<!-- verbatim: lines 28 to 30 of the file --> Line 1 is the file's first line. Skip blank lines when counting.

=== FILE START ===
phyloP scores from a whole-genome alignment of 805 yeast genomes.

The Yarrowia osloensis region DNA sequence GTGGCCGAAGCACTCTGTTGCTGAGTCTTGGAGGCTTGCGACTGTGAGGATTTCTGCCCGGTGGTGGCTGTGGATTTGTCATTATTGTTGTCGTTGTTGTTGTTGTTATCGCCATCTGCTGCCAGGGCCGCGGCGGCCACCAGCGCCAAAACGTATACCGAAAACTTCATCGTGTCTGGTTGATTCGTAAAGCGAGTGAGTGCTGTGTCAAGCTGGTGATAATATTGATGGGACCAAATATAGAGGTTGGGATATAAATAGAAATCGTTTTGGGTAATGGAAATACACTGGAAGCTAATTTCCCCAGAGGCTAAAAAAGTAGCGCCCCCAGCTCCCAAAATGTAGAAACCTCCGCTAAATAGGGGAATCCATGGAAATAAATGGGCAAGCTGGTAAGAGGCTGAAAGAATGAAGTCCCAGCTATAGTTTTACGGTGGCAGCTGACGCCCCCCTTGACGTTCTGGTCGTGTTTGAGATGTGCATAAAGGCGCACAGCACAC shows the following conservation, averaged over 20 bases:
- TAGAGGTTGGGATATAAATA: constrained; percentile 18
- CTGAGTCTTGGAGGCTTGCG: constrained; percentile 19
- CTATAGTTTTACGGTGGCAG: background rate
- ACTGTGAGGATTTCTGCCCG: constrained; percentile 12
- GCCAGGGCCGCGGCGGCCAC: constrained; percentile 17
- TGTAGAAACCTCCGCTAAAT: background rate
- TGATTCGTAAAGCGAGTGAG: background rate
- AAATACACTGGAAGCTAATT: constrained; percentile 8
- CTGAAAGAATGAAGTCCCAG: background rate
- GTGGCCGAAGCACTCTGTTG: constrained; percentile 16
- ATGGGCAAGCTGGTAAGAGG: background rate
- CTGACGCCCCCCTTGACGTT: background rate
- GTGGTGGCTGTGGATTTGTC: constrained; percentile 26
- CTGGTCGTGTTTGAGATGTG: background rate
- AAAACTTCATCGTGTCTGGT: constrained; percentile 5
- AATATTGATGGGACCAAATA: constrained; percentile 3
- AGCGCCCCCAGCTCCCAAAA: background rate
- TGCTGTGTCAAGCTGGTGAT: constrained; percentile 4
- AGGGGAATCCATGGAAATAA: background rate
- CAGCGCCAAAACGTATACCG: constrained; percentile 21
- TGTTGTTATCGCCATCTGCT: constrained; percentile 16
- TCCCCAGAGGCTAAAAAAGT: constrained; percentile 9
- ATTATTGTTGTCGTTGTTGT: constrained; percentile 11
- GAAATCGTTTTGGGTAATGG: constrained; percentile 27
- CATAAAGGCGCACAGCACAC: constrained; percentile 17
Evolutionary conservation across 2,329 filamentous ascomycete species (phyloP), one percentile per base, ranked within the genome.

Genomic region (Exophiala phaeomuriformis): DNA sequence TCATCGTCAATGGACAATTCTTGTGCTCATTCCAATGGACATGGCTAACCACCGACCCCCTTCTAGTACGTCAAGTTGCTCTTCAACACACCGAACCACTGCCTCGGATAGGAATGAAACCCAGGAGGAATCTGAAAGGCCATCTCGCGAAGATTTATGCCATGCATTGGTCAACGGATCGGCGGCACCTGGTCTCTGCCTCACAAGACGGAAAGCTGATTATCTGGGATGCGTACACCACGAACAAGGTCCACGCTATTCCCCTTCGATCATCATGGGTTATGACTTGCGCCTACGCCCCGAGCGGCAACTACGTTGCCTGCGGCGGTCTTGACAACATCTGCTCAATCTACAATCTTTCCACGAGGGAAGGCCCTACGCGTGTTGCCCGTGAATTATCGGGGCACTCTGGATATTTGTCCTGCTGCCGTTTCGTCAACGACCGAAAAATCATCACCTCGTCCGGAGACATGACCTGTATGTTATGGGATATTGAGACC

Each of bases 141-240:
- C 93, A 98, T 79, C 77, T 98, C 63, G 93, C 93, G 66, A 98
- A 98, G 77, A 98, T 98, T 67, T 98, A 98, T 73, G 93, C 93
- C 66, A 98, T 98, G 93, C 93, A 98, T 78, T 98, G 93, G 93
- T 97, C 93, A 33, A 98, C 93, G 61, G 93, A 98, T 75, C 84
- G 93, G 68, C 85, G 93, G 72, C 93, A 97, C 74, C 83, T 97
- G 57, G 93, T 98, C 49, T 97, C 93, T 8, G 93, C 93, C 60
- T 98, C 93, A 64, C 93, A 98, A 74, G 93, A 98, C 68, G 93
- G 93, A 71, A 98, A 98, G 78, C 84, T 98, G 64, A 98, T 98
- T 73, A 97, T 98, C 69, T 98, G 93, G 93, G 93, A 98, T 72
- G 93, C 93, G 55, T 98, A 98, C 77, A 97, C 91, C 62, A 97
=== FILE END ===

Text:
Evolutionary conservation across 2,329 filamentous ascomycete species (phyloP), one percentile per base, ranked within the genome.

Genomic region (Exophiala phaeomuriformis): DNA sequence TCATCGTCAATGGACAATTCTTGTGCTCATTCCAATGGACATGGCTAACCACCGACCCCCTTCTAGTACGTCAAGTTGCTCTTCAACACACCGAACCACTGCCTCGGATAGGAATGAAACCCAGGAGGAATCTGAAAGGCCATCTCGCGAAGATTTATGCCATGCATTGGTCAACGGATCGGCGGCACCTGGTCTCTGCCTCACAAGACGGAAAGCTGATTATCTGGGATGCGTACACCACGAACAAGGTCCACGCTATTCCCCTTCGATCATCATGGGTTATGACTTGCGCCTACGCCCCGAGCGGCAACTACGTTGCCTGCGGCGGTCTTGACAACATCTGCTCAATCTACAATCTTTCCACGAGGGAAGGCCCTACGCGTGTTGCCCGTGAATTATCGGGGCACTCTGGATATTTGTCCTGCTGCCGTTTCGTCAACGACCGAAAAATCATCACCTCGTCCGGAGACATGACCTGTATGTTATGGGATATTGAGACC

Each of bases 141-240: